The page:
The fact that T-shirts can be made out of recycled plastic bottles is pretty astonishing to some elementary students.
Even crazier? Paper made from elephant poop.
“That just shows you what we can do,” Bill Pedersen, SMART schools coordinator, told the Central-Linc students as they sat gathered in the school’s gym on Wednesday.
The assembly announced to students Central-Linc’s participation in the SMART schools initiative and a challenge that could garner $1,000 for the school.
SMART — Saving Money and Resources Today — Schools are those that “commit to promoting energy efficiency, waste reduction and health,” according to the program’s website.
The initiative was launched at the beginning of this school year by the office of Gov. Steve Bullock. One of the goals is for schools to save money that can be invested into educational resources.
As an incentive, SMART schools has three categories of challenges: Energy Challenge, Recycling Challenge and Green Schools Challenge.
Central-Linc Principal Vanessa Nasset said the school will be taking the green challenge between Wednesday of this week and March 30.
“I think we get so caught up with all the academic pieces of education and test scores and data and we tend to forget about creating well-rounded citizens — the whole child. I think this is a really good opportunity to create a sense of stewardship and citizenship in our kids,” Nasset said.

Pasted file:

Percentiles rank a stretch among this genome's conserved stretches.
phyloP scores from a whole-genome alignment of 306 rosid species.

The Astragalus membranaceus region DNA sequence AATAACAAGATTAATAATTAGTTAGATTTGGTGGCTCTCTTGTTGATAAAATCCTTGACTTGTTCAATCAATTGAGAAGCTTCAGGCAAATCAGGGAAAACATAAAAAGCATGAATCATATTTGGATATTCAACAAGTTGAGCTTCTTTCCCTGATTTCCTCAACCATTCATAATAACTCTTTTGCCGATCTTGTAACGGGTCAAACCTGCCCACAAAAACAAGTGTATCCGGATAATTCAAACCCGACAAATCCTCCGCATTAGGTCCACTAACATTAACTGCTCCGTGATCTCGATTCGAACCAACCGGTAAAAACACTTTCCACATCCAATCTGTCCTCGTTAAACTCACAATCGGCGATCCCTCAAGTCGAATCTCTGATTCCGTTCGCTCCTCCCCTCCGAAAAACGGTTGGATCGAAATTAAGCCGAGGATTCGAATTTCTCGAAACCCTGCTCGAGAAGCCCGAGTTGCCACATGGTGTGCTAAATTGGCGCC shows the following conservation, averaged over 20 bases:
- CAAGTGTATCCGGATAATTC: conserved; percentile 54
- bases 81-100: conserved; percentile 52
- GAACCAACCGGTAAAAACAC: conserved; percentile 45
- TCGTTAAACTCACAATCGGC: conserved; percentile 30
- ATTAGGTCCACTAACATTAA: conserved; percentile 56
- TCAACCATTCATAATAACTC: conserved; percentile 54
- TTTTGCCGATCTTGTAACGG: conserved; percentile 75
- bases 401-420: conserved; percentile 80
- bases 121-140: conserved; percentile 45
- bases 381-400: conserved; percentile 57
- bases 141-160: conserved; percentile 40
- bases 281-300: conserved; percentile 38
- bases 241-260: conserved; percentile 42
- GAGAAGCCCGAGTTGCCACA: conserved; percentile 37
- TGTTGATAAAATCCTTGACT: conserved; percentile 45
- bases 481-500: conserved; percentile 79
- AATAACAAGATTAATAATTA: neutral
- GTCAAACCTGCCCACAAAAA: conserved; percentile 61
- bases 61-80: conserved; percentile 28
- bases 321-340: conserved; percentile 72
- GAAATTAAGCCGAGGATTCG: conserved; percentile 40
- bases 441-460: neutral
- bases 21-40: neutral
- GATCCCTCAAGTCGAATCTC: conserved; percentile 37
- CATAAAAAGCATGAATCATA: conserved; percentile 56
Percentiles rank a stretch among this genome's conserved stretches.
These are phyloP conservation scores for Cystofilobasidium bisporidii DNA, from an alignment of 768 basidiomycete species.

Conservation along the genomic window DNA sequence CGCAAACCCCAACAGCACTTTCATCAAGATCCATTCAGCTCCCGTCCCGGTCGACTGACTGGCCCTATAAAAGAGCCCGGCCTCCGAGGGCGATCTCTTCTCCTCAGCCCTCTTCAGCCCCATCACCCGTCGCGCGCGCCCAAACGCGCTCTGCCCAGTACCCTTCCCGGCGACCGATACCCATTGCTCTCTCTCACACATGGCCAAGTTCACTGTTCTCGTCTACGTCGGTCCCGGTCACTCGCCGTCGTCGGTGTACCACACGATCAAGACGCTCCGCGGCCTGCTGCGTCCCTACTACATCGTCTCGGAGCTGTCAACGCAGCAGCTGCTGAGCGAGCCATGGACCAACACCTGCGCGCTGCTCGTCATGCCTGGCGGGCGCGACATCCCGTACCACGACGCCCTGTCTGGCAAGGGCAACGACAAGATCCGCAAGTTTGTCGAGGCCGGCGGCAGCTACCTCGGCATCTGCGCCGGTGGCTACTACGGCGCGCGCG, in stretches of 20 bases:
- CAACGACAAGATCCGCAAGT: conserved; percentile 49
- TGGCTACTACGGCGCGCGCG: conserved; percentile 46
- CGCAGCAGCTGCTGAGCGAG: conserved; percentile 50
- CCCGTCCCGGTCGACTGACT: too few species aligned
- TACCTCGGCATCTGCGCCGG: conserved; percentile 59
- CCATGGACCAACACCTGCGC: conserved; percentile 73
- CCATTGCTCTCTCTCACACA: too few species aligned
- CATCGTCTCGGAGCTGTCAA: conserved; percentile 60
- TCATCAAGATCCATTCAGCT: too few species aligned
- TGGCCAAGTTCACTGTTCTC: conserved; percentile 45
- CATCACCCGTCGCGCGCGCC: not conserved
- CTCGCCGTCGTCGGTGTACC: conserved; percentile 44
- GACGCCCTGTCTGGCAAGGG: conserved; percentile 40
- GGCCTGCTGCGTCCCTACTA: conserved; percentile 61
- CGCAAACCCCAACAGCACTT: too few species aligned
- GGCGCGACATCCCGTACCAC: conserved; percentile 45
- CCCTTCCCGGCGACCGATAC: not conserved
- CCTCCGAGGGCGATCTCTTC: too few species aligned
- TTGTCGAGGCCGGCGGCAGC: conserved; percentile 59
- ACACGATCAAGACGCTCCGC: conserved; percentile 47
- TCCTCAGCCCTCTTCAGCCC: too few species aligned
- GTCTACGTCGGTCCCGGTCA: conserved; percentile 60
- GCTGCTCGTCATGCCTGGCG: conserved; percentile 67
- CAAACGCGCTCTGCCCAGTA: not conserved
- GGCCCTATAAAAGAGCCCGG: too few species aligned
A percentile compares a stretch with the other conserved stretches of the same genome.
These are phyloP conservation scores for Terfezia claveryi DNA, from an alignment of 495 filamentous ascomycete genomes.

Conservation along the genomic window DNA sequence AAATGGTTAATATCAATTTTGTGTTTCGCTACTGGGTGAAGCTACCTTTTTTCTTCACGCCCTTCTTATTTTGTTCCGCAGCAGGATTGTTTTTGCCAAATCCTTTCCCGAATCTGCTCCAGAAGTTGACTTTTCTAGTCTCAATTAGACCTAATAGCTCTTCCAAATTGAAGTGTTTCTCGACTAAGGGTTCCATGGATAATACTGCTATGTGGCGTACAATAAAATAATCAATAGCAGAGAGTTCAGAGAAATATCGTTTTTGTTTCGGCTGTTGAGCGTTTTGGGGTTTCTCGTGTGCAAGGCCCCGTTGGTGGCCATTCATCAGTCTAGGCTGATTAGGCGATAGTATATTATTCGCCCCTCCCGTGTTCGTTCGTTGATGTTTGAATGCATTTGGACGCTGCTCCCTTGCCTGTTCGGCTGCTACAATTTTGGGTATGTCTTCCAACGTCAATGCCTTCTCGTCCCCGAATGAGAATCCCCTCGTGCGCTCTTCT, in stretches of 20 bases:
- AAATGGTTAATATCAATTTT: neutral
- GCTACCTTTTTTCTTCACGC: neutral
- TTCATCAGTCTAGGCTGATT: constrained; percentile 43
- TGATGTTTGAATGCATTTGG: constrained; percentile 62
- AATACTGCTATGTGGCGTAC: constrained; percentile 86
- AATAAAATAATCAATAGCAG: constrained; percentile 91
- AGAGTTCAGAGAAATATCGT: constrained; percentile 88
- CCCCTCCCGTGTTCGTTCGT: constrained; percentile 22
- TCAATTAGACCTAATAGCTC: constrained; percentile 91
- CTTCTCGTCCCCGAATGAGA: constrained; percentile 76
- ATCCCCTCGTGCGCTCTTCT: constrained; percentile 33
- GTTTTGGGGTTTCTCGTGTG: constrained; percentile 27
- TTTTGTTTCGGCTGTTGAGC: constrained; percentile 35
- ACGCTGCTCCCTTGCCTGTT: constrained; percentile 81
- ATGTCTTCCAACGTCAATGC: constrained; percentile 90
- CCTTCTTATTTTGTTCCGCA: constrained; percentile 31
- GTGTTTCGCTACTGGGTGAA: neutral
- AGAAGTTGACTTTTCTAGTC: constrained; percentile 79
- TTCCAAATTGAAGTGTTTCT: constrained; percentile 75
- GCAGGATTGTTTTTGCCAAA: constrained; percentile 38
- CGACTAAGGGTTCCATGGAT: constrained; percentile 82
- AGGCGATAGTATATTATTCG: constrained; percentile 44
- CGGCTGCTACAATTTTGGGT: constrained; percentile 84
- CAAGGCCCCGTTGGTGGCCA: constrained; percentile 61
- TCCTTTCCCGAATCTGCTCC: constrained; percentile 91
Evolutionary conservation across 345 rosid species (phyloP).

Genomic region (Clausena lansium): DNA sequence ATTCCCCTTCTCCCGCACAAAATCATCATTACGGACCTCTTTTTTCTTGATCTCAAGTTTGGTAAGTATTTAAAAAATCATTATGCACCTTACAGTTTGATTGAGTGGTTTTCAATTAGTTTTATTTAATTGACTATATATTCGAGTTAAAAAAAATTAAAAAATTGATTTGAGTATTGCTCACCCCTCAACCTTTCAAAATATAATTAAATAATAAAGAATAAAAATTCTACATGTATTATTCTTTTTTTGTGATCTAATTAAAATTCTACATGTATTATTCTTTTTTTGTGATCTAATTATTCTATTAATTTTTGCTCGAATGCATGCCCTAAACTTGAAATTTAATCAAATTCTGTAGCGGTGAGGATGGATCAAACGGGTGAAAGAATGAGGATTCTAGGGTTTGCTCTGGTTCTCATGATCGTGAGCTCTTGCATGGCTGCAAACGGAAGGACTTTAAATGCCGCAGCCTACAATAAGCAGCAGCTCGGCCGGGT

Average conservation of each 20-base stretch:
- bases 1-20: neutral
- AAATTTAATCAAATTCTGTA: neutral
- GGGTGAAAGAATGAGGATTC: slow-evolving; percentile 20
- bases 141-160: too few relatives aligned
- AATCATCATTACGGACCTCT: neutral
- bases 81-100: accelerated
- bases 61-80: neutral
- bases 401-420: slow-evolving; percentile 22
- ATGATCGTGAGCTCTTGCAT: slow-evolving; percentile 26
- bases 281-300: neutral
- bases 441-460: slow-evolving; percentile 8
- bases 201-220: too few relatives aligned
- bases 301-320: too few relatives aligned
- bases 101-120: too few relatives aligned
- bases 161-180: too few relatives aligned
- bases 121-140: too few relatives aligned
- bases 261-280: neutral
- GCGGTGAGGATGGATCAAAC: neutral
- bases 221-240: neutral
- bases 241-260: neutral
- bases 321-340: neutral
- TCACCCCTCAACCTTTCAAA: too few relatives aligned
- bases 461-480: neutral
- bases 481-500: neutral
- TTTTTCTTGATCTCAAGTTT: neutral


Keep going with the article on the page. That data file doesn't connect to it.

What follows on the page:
The school has a committee that includes Nasset, several teachers, a counselor and a Helena Recycling representative who will be overseeing much of the effort. Nasset said classrooms will be stocked with “green” cleaning products, the recycling program will be bolstered and the school may plant native greenery in the school yard.
On Wednesday, Pedersen was at Central-Linc to help students understand what recycling was and why they might want to throw their bottles in the recycling bin instead of the trash can.
The average American, Pedersen said, produces roughly four to five pounds of trash each day.
He said according to Greenwaste.com, 70 percent of trash can be recycled.
Pedersen said using a permanent water bottle or using a jam container for storing items are ways to cut back on that trash accumulation.
“Be creative, have fun with it and try to find ways for all of us to produce less trash,” he told the students.
After Pedersen’s talk, Nasset asked students what they could do to make Central-Linc better. One girl suggested composting. Another suggested turning off the water after washing hands.
John Hilton, a Central-Linc parent and owner of Helena Recycling, provides free recycling to his childrens’ school. Hilton said most schools in Helena have a sponsor that pays for their recycling and because his children attend Central-Linc he decided to sponsor that school.
“I think that’s where it starts, is with the kids,” Hilton said about the importance of students recycling.
The principals of Capital High School and Helena High School said those student populations are also planning on participating in the SMART Schools initiative.
By participating in one of the challenges a school is eligible for a $1,000 prize.